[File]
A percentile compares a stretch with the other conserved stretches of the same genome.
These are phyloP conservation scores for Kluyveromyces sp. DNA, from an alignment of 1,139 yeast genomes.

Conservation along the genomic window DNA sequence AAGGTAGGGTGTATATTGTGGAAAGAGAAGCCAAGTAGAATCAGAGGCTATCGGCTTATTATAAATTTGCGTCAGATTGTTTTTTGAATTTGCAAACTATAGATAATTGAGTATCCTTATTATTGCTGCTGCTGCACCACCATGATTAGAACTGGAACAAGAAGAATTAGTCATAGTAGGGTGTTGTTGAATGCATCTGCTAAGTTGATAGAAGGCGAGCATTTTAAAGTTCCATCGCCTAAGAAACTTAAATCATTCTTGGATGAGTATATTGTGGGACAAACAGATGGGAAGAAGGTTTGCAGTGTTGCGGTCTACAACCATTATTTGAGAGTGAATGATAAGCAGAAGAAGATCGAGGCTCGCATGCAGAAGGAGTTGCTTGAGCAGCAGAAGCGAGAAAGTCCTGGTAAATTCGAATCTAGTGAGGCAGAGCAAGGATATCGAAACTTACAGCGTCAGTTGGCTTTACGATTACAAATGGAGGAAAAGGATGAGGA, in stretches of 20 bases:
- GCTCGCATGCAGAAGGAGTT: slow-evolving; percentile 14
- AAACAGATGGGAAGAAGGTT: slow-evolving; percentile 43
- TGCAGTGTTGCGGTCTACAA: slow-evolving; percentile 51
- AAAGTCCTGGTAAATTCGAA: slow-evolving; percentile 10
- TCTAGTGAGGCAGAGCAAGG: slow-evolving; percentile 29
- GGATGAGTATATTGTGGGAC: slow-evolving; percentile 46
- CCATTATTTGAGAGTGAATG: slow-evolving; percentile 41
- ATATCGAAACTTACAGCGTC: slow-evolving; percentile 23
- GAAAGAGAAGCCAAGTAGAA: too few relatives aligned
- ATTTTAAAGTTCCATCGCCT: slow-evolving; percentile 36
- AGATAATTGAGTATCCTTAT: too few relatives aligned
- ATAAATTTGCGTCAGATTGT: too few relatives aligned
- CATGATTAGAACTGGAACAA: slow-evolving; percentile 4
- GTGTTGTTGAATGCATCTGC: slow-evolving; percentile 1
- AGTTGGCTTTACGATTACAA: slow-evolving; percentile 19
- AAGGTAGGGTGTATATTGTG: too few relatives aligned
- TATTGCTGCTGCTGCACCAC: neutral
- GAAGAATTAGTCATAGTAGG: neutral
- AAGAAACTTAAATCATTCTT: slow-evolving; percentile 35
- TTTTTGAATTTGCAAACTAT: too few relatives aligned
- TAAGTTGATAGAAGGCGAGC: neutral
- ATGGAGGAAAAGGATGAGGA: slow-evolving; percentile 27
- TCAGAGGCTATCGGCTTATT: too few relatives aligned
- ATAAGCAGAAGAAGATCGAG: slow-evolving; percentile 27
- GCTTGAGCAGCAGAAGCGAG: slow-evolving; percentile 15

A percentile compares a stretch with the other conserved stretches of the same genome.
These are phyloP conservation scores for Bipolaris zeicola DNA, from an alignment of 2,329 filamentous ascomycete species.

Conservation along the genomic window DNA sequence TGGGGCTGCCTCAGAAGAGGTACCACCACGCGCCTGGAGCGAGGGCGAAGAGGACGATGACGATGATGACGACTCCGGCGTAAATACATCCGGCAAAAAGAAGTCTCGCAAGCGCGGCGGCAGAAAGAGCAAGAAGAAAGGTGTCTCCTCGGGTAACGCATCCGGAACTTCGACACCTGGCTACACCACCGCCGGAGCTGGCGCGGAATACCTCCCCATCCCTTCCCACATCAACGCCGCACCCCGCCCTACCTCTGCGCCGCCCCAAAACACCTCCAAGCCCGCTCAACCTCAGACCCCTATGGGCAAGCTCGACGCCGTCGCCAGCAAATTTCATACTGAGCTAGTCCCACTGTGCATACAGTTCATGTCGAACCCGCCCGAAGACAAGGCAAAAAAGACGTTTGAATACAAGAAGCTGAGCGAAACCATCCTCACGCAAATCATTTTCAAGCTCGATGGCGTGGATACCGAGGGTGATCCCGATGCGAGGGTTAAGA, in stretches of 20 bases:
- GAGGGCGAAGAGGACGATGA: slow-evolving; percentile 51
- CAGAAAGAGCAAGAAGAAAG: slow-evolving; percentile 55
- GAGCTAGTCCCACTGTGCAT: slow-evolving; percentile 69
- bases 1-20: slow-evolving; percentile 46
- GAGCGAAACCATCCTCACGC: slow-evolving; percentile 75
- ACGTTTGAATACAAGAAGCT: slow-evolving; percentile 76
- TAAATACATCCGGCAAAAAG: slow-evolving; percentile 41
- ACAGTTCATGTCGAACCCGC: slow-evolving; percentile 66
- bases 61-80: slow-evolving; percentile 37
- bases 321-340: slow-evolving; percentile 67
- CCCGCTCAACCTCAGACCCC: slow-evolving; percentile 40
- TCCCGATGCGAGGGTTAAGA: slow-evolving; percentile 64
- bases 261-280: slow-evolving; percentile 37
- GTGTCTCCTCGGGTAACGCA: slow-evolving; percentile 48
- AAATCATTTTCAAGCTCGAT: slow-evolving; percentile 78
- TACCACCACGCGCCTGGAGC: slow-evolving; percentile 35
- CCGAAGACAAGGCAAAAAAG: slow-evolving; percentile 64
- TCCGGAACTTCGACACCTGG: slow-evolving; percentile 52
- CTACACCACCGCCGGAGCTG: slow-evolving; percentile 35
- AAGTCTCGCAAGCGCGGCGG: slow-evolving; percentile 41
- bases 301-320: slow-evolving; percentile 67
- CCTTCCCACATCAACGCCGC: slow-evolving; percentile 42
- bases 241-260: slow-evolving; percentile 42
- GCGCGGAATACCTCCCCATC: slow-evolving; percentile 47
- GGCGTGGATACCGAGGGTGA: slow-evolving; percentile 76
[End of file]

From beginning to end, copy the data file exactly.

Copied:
A percentile compares a stretch with the other conserved stretches of the same genome.
These are phyloP conservation scores for Kluyveromyces sp. DNA, from an alignment of 1,139 yeast genomes.

Conservation along the genomic window DNA sequence AAGGTAGGGTGTATATTGTGGAAAGAGAAGCCAAGTAGAATCAGAGGCTATCGGCTTATTATAAATTTGCGTCAGATTGTTTTTTGAATTTGCAAACTATAGATAATTGAGTATCCTTATTATTGCTGCTGCTGCACCACCATGATTAGAACTGGAACAAGAAGAATTAGTCATAGTAGGGTGTTGTTGAATGCATCTGCTAAGTTGATAGAAGGCGAGCATTTTAAAGTTCCATCGCCTAAGAAACTTAAATCATTCTTGGATGAGTATATTGTGGGACAAACAGATGGGAAGAAGGTTTGCAGTGTTGCGGTCTACAACCATTATTTGAGAGTGAATGATAAGCAGAAGAAGATCGAGGCTCGCATGCAGAAGGAGTTGCTTGAGCAGCAGAAGCGAGAAAGTCCTGGTAAATTCGAATCTAGTGAGGCAGAGCAAGGATATCGAAACTTACAGCGTCAGTTGGCTTTACGATTACAAATGGAGGAAAAGGATGAGGA, in stretches of 20 bases:
- GCTCGCATGCAGAAGGAGTT: slow-evolving; percentile 14
- AAACAGATGGGAAGAAGGTT: slow-evolving; percentile 43
- TGCAGTGTTGCGGTCTACAA: slow-evolving; percentile 51
- AAAGTCCTGGTAAATTCGAA: slow-evolving; percentile 10
- TCTAGTGAGGCAGAGCAAGG: slow-evolving; percentile 29
- GGATGAGTATATTGTGGGAC: slow-evolving; percentile 46
- CCATTATTTGAGAGTGAATG: slow-evolving; percentile 41
- ATATCGAAACTTACAGCGTC: slow-evolving; percentile 23
- GAAAGAGAAGCCAAGTAGAA: too few relatives aligned
- ATTTTAAAGTTCCATCGCCT: slow-evolving; percentile 36
- AGATAATTGAGTATCCTTAT: too few relatives aligned
- ATAAATTTGCGTCAGATTGT: too few relatives aligned
- CATGATTAGAACTGGAACAA: slow-evolving; percentile 4
- GTGTTGTTGAATGCATCTGC: slow-evolving; percentile 1
- AGTTGGCTTTACGATTACAA: slow-evolving; percentile 19
- AAGGTAGGGTGTATATTGTG: too few relatives aligned
- TATTGCTGCTGCTGCACCAC: neutral
- GAAGAATTAGTCATAGTAGG: neutral
- AAGAAACTTAAATCATTCTT: slow-evolving; percentile 35
- TTTTTGAATTTGCAAACTAT: too few relatives aligned
- TAAGTTGATAGAAGGCGAGC: neutral
- ATGGAGGAAAAGGATGAGGA: slow-evolving; percentile 27
- TCAGAGGCTATCGGCTTATT: too few relatives aligned
- ATAAGCAGAAGAAGATCGAG: slow-evolving; percentile 27
- GCTTGAGCAGCAGAAGCGAG: slow-evolving; percentile 15

A percentile compares a stretch with the other conserved stretches of the same genome.
These are phyloP conservation scores for Bipolaris zeicola DNA, from an alignment of 2,329 filamentous ascomycete species.

Conservation along the genomic window DNA sequence TGGGGCTGCCTCAGAAGAGGTACCACCACGCGCCTGGAGCGAGGGCGAAGAGGACGATGACGATGATGACGACTCCGGCGTAAATACATCCGGCAAAAAGAAGTCTCGCAAGCGCGGCGGCAGAAAGAGCAAGAAGAAAGGTGTCTCCTCGGGTAACGCATCCGGAACTTCGACACCTGGCTACACCACCGCCGGAGCTGGCGCGGAATACCTCCCCATCCCTTCCCACATCAACGCCGCACCCCGCCCTACCTCTGCGCCGCCCCAAAACACCTCCAAGCCCGCTCAACCTCAGACCCCTATGGGCAAGCTCGACGCCGTCGCCAGCAAATTTCATACTGAGCTAGTCCCACTGTGCATACAGTTCATGTCGAACCCGCCCGAAGACAAGGCAAAAAAGACGTTTGAATACAAGAAGCTGAGCGAAACCATCCTCACGCAAATCATTTTCAAGCTCGATGGCGTGGATACCGAGGGTGATCCCGATGCGAGGGTTAAGA, in stretches of 20 bases:
- GAGGGCGAAGAGGACGATGA: slow-evolving; percentile 51
- CAGAAAGAGCAAGAAGAAAG: slow-evolving; percentile 55
- GAGCTAGTCCCACTGTGCAT: slow-evolving; percentile 69
- bases 1-20: slow-evolving; percentile 46
- GAGCGAAACCATCCTCACGC: slow-evolving; percentile 75
- ACGTTTGAATACAAGAAGCT: slow-evolving; percentile 76
- TAAATACATCCGGCAAAAAG: slow-evolving; percentile 41
- ACAGTTCATGTCGAACCCGC: slow-evolving; percentile 66
- bases 61-80: slow-evolving; percentile 37
- bases 321-340: slow-evolving; percentile 67
- CCCGCTCAACCTCAGACCCC: slow-evolving; percentile 40
- TCCCGATGCGAGGGTTAAGA: slow-evolving; percentile 64
- bases 261-280: slow-evolving; percentile 37
- GTGTCTCCTCGGGTAACGCA: slow-evolving; percentile 48
- AAATCATTTTCAAGCTCGAT: slow-evolving; percentile 78
- TACCACCACGCGCCTGGAGC: slow-evolving; percentile 35
- CCGAAGACAAGGCAAAAAAG: slow-evolving; percentile 64
- TCCGGAACTTCGACACCTGG: slow-evolving; percentile 52
- CTACACCACCGCCGGAGCTG: slow-evolving; percentile 35
- AAGTCTCGCAAGCGCGGCGG: slow-evolving; percentile 41
- bases 301-320: slow-evolving; percentile 67
- CCTTCCCACATCAACGCCGC: slow-evolving; percentile 42
- bases 241-260: slow-evolving; percentile 42
- GCGCGGAATACCTCCCCATC: slow-evolving; percentile 47
- GGCGTGGATACCGAGGGTGA: slow-evolving; percentile 76